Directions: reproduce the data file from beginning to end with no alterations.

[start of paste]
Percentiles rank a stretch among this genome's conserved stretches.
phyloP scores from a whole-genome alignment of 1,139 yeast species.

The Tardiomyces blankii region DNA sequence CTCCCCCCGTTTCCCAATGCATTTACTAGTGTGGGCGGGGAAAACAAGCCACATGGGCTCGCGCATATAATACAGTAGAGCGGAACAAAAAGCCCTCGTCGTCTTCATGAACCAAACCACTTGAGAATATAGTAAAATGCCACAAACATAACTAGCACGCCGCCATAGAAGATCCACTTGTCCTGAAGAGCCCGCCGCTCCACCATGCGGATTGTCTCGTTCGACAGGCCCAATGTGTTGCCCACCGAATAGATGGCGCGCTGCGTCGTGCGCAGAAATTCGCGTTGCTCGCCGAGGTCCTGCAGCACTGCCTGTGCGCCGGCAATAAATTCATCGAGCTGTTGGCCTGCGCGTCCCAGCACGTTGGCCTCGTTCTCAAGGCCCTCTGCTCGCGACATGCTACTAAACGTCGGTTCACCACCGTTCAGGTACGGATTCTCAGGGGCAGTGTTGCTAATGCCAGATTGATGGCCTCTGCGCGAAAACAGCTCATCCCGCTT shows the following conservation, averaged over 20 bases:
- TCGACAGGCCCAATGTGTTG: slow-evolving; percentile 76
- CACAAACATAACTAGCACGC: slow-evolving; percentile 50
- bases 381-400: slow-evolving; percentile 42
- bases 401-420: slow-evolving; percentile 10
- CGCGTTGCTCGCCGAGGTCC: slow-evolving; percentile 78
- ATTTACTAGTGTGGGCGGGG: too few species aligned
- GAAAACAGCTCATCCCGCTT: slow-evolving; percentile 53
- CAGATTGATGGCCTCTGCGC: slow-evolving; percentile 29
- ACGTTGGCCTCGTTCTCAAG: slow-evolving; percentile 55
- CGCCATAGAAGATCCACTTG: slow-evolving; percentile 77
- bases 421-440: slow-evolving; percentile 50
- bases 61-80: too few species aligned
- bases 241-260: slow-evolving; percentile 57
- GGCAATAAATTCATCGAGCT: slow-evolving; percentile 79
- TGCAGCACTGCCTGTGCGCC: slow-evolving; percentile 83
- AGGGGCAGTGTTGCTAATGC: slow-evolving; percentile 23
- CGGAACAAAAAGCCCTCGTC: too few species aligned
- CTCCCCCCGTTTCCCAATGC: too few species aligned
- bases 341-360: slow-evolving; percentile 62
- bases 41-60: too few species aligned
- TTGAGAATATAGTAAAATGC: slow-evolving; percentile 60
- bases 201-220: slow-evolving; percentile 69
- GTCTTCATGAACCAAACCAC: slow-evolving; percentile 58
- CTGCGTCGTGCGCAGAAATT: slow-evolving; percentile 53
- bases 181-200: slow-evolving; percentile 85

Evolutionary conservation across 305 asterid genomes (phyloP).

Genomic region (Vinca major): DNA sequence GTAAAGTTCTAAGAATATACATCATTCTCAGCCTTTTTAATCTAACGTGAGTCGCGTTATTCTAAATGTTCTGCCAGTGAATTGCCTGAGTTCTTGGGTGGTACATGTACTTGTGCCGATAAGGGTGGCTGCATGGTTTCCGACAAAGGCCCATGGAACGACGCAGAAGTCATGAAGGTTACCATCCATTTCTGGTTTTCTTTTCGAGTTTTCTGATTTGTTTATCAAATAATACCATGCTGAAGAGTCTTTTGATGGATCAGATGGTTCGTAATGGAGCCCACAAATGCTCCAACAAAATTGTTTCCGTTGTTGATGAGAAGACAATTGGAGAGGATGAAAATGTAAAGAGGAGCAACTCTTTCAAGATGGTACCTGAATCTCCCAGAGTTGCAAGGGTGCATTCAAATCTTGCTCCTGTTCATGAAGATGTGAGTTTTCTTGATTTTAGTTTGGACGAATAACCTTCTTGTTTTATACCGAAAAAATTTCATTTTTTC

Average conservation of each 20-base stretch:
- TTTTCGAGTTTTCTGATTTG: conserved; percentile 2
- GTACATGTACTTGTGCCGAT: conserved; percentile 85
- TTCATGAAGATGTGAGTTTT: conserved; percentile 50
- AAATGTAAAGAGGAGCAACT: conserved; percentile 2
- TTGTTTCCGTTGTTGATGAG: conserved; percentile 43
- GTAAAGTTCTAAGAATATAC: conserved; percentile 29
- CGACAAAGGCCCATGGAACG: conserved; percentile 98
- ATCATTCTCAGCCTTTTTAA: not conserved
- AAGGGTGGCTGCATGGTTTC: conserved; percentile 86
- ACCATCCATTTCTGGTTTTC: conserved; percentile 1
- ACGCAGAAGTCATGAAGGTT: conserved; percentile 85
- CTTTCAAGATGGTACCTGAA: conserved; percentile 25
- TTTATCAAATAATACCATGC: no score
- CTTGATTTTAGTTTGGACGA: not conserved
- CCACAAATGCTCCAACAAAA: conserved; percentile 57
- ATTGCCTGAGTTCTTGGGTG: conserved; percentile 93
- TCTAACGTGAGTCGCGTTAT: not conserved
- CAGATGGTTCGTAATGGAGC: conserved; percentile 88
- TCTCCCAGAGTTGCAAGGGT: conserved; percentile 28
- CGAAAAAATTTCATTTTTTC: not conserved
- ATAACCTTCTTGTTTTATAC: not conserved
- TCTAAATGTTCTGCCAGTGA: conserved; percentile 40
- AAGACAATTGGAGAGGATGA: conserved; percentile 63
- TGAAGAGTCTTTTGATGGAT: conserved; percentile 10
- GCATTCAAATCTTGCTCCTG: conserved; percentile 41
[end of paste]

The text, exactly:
Percentiles rank a stretch among this genome's conserved stretches.
phyloP scores from a whole-genome alignment of 1,139 yeast species.

The Tardiomyces blankii region DNA sequence CTCCCCCCGTTTCCCAATGCATTTACTAGTGTGGGCGGGGAAAACAAGCCACATGGGCTCGCGCATATAATACAGTAGAGCGGAACAAAAAGCCCTCGTCGTCTTCATGAACCAAACCACTTGAGAATATAGTAAAATGCCACAAACATAACTAGCACGCCGCCATAGAAGATCCACTTGTCCTGAAGAGCCCGCCGCTCCACCATGCGGATTGTCTCGTTCGACAGGCCCAATGTGTTGCCCACCGAATAGATGGCGCGCTGCGTCGTGCGCAGAAATTCGCGTTGCTCGCCGAGGTCCTGCAGCACTGCCTGTGCGCCGGCAATAAATTCATCGAGCTGTTGGCCTGCGCGTCCCAGCACGTTGGCCTCGTTCTCAAGGCCCTCTGCTCGCGACATGCTACTAAACGTCGGTTCACCACCGTTCAGGTACGGATTCTCAGGGGCAGTGTTGCTAATGCCAGATTGATGGCCTCTGCGCGAAAACAGCTCATCCCGCTT shows the following conservation, averaged over 20 bases:
- TCGACAGGCCCAATGTGTTG: slow-evolving; percentile 76
- CACAAACATAACTAGCACGC: slow-evolving; percentile 50
- bases 381-400: slow-evolving; percentile 42
- bases 401-420: slow-evolving; percentile 10
- CGCGTTGCTCGCCGAGGTCC: slow-evolving; percentile 78
- ATTTACTAGTGTGGGCGGGG: too few species aligned
- GAAAACAGCTCATCCCGCTT: slow-evolving; percentile 53
- CAGATTGATGGCCTCTGCGC: slow-evolving; percentile 29
- ACGTTGGCCTCGTTCTCAAG: slow-evolving; percentile 55
- CGCCATAGAAGATCCACTTG: slow-evolving; percentile 77
- bases 421-440: slow-evolving; percentile 50
- bases 61-80: too few species aligned
- bases 241-260: slow-evolving; percentile 57
- GGCAATAAATTCATCGAGCT: slow-evolving; percentile 79
- TGCAGCACTGCCTGTGCGCC: slow-evolving; percentile 83
- AGGGGCAGTGTTGCTAATGC: slow-evolving; percentile 23
- CGGAACAAAAAGCCCTCGTC: too few species aligned
- CTCCCCCCGTTTCCCAATGC: too few species aligned
- bases 341-360: slow-evolving; percentile 62
- bases 41-60: too few species aligned
- TTGAGAATATAGTAAAATGC: slow-evolving; percentile 60
- bases 201-220: slow-evolving; percentile 69
- GTCTTCATGAACCAAACCAC: slow-evolving; percentile 58
- CTGCGTCGTGCGCAGAAATT: slow-evolving; percentile 53
- bases 181-200: slow-evolving; percentile 85

Evolutionary conservation across 305 asterid genomes (phyloP).

Genomic region (Vinca major): DNA sequence GTAAAGTTCTAAGAATATACATCATTCTCAGCCTTTTTAATCTAACGTGAGTCGCGTTATTCTAAATGTTCTGCCAGTGAATTGCCTGAGTTCTTGGGTGGTACATGTACTTGTGCCGATAAGGGTGGCTGCATGGTTTCCGACAAAGGCCCATGGAACGACGCAGAAGTCATGAAGGTTACCATCCATTTCTGGTTTTCTTTTCGAGTTTTCTGATTTGTTTATCAAATAATACCATGCTGAAGAGTCTTTTGATGGATCAGATGGTTCGTAATGGAGCCCACAAATGCTCCAACAAAATTGTTTCCGTTGTTGATGAGAAGACAATTGGAGAGGATGAAAATGTAAAGAGGAGCAACTCTTTCAAGATGGTACCTGAATCTCCCAGAGTTGCAAGGGTGCATTCAAATCTTGCTCCTGTTCATGAAGATGTGAGTTTTCTTGATTTTAGTTTGGACGAATAACCTTCTTGTTTTATACCGAAAAAATTTCATTTTTTC

Average conservation of each 20-base stretch:
- TTTTCGAGTTTTCTGATTTG: conserved; percentile 2
- GTACATGTACTTGTGCCGAT: conserved; percentile 85
- TTCATGAAGATGTGAGTTTT: conserved; percentile 50
- AAATGTAAAGAGGAGCAACT: conserved; percentile 2
- TTGTTTCCGTTGTTGATGAG: conserved; percentile 43
- GTAAAGTTCTAAGAATATAC: conserved; percentile 29
- CGACAAAGGCCCATGGAACG: conserved; percentile 98
- ATCATTCTCAGCCTTTTTAA: not conserved
- AAGGGTGGCTGCATGGTTTC: conserved; percentile 86
- ACCATCCATTTCTGGTTTTC: conserved; percentile 1
- ACGCAGAAGTCATGAAGGTT: conserved; percentile 85
- CTTTCAAGATGGTACCTGAA: conserved; percentile 25
- TTTATCAAATAATACCATGC: no score
- CTTGATTTTAGTTTGGACGA: not conserved
- CCACAAATGCTCCAACAAAA: conserved; percentile 57
- ATTGCCTGAGTTCTTGGGTG: conserved; percentile 93
- TCTAACGTGAGTCGCGTTAT: not conserved
- CAGATGGTTCGTAATGGAGC: conserved; percentile 88
- TCTCCCAGAGTTGCAAGGGT: conserved; percentile 28
- CGAAAAAATTTCATTTTTTC: not conserved
- ATAACCTTCTTGTTTTATAC: not conserved
- TCTAAATGTTCTGCCAGTGA: conserved; percentile 40
- AAGACAATTGGAGAGGATGA: conserved; percentile 63
- TGAAGAGTCTTTTGATGGAT: conserved; percentile 10
- GCATTCAAATCTTGCTCCTG: conserved; percentile 41